A section of underground tunnel not seen since the 1970s will be officially opened up to the public next month, as part of Honister Slate Mine’s newly extended guided tours.
The attraction near Keswick is famed as England’s last working slate mine and has a vast maze of underground tunnels which wend their way through the 900 year old mine deep in the heart of a volcanic mountain that is Fleetwith Pike.
Daily guided tours already take in an array of narrow passages and cathedral-like caverns, but now, bosses at the popular attraction are opening up a new section of this archaeological time capsule, which will enable visitors to go even deeper into the original mine. The so-called ‘black area’ would have been used by miners in days gone by, but has never been explored by members of the public before.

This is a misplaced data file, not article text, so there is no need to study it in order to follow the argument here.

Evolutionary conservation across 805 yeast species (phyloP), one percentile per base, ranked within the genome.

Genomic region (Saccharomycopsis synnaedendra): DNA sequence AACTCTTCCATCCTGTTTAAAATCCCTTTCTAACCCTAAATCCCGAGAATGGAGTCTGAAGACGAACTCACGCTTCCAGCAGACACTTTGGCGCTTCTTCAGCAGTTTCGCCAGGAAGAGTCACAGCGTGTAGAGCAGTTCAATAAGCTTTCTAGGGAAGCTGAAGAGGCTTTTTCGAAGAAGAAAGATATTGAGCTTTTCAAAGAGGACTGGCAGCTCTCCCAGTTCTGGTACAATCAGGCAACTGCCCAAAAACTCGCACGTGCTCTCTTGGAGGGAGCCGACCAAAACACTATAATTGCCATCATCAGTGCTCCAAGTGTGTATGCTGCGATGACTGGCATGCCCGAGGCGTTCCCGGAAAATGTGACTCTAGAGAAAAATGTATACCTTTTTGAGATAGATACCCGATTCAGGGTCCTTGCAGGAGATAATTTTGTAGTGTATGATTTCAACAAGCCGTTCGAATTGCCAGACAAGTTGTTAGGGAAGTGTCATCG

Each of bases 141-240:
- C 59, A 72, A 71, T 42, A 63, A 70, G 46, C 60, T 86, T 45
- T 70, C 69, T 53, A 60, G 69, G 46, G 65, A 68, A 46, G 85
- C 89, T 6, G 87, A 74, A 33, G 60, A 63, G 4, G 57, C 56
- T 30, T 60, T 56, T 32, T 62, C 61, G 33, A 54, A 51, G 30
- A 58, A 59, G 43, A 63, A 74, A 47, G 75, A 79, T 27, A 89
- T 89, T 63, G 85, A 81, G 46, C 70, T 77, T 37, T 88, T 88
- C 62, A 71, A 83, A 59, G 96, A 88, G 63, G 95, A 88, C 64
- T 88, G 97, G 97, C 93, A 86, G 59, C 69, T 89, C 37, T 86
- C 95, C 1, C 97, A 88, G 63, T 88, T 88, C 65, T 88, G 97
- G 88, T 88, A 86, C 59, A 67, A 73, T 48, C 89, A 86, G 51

The newly-revealed section of mine workings will become an official part of the 90 minute Kimberley Mine Tours from Saturday 22 October, to co-incide with autumn half-term.
Honister tour guide, Roland Thomson, says, “The history and heritage of England’s last surviving slate mine is immense and opening up the mine even further will give visitors a unique insight into an underground world that has been hidden from public view for centuries. This extended tour definitely has the ‘wow’ factor and I can’t wait to see people’s reactions as they step ever deeper into this mighty Lake District mountain.”
Mine tours run three times daily throughout October and November (and once a day in December and January). Prices start from £7.50 per child and £12.50 for an adult. Family discounts are available online.
Tours take around 90 minutes, and safety helmets and lamps are provided.
For more information, please contact:
Heather Sewell, firstname.lastname@example.org / 01539 825002 / 07795 487003